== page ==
Barber: Why Astros get to keep their World Series trophy
Don’t strip the Houston Astros of their 2017 World Series championship.
Mock them, revile them, call them the Asterisks. Wear a bootleg Houston jersey to the Oakland Coliseum this season and join the drum bangers in right field, a reminder of the Astros’ favorite method of relaying stolen signs. Treat their accomplishments with suspicion. Applaud the firings of former general manager Jeff Luhnow and manager A.J. Hinch, both of whom turned a blind eye (at least) to the grift. Call for Astros players to be suspended, too, and demand that Jim Crane sell the team if you’d like.
But don’t argue for taking that World Series trophy. Don’t fall in line with, among others, former MLB player David Freese, Fox Sports Radio commentator Chris Broussard or professional shouter Stephen A. Smith, all of whom have suggested the Astros should vacate their title. Don’t write in support of the Los Angeles City Council’s resolution urging Major League Baseball to take recent championships from the Houston Astros and Boston Red Sox (who imported the scam) and award them to the Dodgers.
NFL legend Kurt Warner joined this chorus Thursday when he tweeted, “In terms of sports, what’s worse than ppl who cheat & then apologize with no ramifications on what they accomplished while cheating??? I’m all for 2nd chances but to allow accomplishments to stand while cheating is being done just spits in the face of TRUE competition!”
Don’t get me wrong, I understand the sentiment. The Astros clearly cheated, constructing an elaborate, technology-driven system to let their hitters know whether the next pitch would be a fastball or breaking ball. That platform fundamentally tilted the playing field in Astros games. It helped them play in two World Series and win one of them. It tarnished the careers of opponents and reaped financial rewards for the Astros, collectively and individually.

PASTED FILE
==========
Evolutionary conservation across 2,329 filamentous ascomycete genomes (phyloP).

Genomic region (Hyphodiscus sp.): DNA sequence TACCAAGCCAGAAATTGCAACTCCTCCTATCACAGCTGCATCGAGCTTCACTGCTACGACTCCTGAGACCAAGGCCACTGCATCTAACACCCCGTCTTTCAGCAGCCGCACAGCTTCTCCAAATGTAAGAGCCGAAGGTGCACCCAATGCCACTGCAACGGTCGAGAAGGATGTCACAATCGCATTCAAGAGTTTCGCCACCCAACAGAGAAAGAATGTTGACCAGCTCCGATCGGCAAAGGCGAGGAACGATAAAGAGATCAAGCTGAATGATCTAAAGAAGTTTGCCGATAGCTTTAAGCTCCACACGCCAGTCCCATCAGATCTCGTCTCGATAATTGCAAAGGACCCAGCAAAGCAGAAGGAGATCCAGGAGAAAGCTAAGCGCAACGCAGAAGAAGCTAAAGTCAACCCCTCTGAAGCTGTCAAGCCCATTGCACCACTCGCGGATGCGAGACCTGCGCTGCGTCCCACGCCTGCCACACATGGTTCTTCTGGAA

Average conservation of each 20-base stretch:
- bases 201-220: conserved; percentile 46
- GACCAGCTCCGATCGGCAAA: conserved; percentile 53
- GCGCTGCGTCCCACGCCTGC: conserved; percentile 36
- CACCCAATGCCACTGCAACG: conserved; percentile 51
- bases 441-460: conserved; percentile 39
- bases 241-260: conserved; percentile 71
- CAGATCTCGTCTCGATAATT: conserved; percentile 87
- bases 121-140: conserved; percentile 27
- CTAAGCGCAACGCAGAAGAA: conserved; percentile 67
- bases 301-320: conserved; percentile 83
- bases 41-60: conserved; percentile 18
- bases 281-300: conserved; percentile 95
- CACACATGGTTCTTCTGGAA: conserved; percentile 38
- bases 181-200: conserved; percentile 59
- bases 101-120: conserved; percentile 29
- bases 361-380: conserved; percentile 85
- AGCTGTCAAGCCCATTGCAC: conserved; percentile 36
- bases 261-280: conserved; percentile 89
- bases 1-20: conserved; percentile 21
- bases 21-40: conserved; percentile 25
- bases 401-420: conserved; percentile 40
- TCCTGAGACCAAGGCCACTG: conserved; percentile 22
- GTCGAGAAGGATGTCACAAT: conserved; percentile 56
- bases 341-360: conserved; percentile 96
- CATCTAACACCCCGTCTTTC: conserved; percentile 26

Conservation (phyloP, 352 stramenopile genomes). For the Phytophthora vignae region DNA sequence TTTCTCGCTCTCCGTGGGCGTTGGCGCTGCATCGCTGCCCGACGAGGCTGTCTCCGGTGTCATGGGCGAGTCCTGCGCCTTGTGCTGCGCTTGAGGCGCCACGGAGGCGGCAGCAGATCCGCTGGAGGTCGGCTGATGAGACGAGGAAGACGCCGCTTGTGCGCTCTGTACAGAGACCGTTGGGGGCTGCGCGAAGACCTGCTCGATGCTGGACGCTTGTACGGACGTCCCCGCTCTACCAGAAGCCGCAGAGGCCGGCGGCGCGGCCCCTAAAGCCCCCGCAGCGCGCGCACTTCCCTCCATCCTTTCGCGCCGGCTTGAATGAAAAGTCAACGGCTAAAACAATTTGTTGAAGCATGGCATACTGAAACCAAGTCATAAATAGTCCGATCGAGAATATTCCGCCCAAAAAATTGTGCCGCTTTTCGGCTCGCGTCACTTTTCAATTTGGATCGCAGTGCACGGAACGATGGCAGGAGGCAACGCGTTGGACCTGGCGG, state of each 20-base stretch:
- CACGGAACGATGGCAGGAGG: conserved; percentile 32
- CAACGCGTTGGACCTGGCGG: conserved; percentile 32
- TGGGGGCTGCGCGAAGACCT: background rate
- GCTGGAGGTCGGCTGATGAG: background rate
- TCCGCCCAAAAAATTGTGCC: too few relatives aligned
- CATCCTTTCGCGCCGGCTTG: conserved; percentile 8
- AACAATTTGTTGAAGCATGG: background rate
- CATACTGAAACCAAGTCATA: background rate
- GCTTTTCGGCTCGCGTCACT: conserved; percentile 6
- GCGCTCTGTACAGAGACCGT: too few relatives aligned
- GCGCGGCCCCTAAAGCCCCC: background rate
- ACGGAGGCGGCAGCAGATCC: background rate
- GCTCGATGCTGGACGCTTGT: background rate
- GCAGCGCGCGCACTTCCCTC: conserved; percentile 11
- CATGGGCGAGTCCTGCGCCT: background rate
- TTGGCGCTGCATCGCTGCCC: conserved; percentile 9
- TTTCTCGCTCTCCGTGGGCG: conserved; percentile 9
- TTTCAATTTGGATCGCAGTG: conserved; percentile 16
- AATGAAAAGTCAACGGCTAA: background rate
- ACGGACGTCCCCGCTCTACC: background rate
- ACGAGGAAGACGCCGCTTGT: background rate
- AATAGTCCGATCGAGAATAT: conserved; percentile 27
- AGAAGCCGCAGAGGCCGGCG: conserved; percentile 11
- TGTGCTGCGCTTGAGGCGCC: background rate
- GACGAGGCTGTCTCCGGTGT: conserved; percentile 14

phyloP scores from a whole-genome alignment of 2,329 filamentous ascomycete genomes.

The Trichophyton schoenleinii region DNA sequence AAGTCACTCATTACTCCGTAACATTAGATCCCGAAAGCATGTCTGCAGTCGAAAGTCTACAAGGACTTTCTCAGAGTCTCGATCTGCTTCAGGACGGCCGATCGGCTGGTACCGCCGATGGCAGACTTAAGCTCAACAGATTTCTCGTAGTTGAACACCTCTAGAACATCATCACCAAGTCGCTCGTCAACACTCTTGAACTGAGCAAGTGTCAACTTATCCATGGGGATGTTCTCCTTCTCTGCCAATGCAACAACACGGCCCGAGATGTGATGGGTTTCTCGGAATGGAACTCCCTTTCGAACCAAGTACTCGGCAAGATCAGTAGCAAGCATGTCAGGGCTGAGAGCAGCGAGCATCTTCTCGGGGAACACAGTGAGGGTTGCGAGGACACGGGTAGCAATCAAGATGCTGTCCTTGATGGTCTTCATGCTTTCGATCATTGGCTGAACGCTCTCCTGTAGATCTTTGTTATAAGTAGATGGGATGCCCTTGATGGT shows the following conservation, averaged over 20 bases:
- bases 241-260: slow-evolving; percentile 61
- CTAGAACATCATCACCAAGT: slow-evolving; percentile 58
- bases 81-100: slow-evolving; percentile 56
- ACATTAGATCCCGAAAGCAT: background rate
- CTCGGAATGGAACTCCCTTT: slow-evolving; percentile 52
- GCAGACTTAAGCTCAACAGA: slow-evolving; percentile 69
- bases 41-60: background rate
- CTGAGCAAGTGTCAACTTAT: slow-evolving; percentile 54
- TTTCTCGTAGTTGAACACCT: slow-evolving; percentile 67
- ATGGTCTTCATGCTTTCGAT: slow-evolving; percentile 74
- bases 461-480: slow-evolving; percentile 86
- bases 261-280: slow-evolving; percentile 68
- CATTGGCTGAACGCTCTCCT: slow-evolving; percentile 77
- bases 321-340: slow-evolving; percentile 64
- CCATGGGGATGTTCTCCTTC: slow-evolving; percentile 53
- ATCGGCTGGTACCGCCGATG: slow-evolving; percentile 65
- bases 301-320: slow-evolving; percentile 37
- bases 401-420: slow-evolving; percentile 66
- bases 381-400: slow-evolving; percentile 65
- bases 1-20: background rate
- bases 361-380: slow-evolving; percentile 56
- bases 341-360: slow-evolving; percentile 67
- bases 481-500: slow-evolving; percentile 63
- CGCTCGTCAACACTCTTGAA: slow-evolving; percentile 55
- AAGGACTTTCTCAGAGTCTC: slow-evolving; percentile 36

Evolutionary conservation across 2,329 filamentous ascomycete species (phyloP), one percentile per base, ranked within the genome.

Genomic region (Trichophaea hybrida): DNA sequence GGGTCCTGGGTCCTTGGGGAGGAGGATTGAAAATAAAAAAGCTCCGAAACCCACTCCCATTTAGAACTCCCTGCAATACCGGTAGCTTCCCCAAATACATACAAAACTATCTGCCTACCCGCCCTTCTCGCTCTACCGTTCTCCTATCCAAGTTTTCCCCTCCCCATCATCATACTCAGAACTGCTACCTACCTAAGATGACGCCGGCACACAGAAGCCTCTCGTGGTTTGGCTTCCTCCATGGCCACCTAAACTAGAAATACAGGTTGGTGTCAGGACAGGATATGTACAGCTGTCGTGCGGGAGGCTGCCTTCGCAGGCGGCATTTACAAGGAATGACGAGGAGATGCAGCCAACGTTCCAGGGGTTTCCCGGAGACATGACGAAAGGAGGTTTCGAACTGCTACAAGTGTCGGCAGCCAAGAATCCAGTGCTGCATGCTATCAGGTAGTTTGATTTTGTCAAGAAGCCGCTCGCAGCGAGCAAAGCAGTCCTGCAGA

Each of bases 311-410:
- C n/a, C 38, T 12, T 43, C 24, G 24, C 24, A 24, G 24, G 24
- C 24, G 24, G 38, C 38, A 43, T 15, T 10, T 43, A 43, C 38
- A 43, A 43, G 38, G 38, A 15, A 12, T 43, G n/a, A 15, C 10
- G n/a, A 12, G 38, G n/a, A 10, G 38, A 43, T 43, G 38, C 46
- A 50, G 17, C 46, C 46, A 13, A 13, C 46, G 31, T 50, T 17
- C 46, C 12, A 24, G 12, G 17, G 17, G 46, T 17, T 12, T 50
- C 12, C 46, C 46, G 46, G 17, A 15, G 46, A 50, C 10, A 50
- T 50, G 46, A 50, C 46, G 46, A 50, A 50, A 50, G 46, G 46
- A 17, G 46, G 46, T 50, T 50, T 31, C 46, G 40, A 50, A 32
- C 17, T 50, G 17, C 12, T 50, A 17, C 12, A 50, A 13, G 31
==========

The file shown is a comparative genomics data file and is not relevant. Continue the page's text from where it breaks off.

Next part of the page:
So yes, I get what Warner is saying about “no ramifications on what they accomplished.”
Oh, and another thing: The Astros, true to form, are doing everything they can to make the worst of the situation. After hiding for the first 24 hours of spring training, they all faced reporters Thursday. For the most part, the contrition was tepid and/or tone deaf.
“Our opinion is that this didn’t impact the game,” Crane, the energy and shipping magnate, said of a scheme to impact literally every pitch thrown by opposing pitchers at Minute Maid Park.
The Astros deserve neither our sympathy nor our respect — or our trust. They should be scrutinized and questioned like the scoundrels they are. But if you’re going to draw the line of punishment somewhere short of Guantanamo Bay, you should draw it right before revoking that World Series trophy.
The most obvious reason is the absurdity of pretending something didn’t happen. Sports seems to have a fetish for this sort of thing.
Listen to the arbiters of sports championships, and you will be convinced that Reggie Bush did not win the 2005 Heisman Trophy (no one did!), that Marion Jones did not claim five medals at the 2000 Olympic Games in Sydney, that the Louisville men’s basketball team didn’t win 123 games between 2011-15 — least of all the 2013 NCAA championship game — and that Lance Armstrong in no way won seven consecutive Tour de France cycling races beginning in 1999.